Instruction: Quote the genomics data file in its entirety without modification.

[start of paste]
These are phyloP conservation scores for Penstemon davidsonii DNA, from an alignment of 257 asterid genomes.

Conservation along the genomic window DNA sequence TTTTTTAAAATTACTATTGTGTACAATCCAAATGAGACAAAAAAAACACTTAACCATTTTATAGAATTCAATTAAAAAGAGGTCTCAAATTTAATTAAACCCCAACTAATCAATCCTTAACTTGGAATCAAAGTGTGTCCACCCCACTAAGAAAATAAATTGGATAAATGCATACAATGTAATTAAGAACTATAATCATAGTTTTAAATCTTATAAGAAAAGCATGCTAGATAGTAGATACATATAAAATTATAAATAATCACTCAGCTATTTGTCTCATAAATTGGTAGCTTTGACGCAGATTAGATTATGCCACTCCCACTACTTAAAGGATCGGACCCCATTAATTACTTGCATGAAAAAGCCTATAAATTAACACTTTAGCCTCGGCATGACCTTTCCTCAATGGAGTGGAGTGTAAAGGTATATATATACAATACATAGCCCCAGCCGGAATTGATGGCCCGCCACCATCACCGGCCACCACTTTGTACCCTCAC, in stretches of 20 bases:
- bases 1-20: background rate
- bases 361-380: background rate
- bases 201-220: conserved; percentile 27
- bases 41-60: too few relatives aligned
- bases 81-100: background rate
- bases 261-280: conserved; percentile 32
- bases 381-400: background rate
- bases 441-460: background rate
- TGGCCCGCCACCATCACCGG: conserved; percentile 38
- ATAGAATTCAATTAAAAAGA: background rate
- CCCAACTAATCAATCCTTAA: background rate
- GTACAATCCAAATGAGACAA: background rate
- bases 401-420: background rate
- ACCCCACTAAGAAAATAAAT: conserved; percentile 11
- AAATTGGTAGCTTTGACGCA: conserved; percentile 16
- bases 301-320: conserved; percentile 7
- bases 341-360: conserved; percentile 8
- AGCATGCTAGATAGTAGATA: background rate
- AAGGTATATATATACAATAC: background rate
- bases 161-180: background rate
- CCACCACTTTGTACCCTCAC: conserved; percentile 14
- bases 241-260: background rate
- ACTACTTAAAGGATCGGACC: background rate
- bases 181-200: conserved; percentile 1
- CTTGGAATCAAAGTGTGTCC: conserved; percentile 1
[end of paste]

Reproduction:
These are phyloP conservation scores for Penstemon davidsonii DNA, from an alignment of 257 asterid genomes.

Conservation along the genomic window DNA sequence TTTTTTAAAATTACTATTGTGTACAATCCAAATGAGACAAAAAAAACACTTAACCATTTTATAGAATTCAATTAAAAAGAGGTCTCAAATTTAATTAAACCCCAACTAATCAATCCTTAACTTGGAATCAAAGTGTGTCCACCCCACTAAGAAAATAAATTGGATAAATGCATACAATGTAATTAAGAACTATAATCATAGTTTTAAATCTTATAAGAAAAGCATGCTAGATAGTAGATACATATAAAATTATAAATAATCACTCAGCTATTTGTCTCATAAATTGGTAGCTTTGACGCAGATTAGATTATGCCACTCCCACTACTTAAAGGATCGGACCCCATTAATTACTTGCATGAAAAAGCCTATAAATTAACACTTTAGCCTCGGCATGACCTTTCCTCAATGGAGTGGAGTGTAAAGGTATATATATACAATACATAGCCCCAGCCGGAATTGATGGCCCGCCACCATCACCGGCCACCACTTTGTACCCTCAC, in stretches of 20 bases:
- bases 1-20: background rate
- bases 361-380: background rate
- bases 201-220: conserved; percentile 27
- bases 41-60: too few relatives aligned
- bases 81-100: background rate
- bases 261-280: conserved; percentile 32
- bases 381-400: background rate
- bases 441-460: background rate
- TGGCCCGCCACCATCACCGG: conserved; percentile 38
- ATAGAATTCAATTAAAAAGA: background rate
- CCCAACTAATCAATCCTTAA: background rate
- GTACAATCCAAATGAGACAA: background rate
- bases 401-420: background rate
- ACCCCACTAAGAAAATAAAT: conserved; percentile 11
- AAATTGGTAGCTTTGACGCA: conserved; percentile 16
- bases 301-320: conserved; percentile 7
- bases 341-360: conserved; percentile 8
- AGCATGCTAGATAGTAGATA: background rate
- AAGGTATATATATACAATAC: background rate
- bases 161-180: background rate
- CCACCACTTTGTACCCTCAC: conserved; percentile 14
- bases 241-260: background rate
- ACTACTTAAAGGATCGGACC: background rate
- bases 181-200: conserved; percentile 1
- CTTGGAATCAAAGTGTGTCC: conserved; percentile 1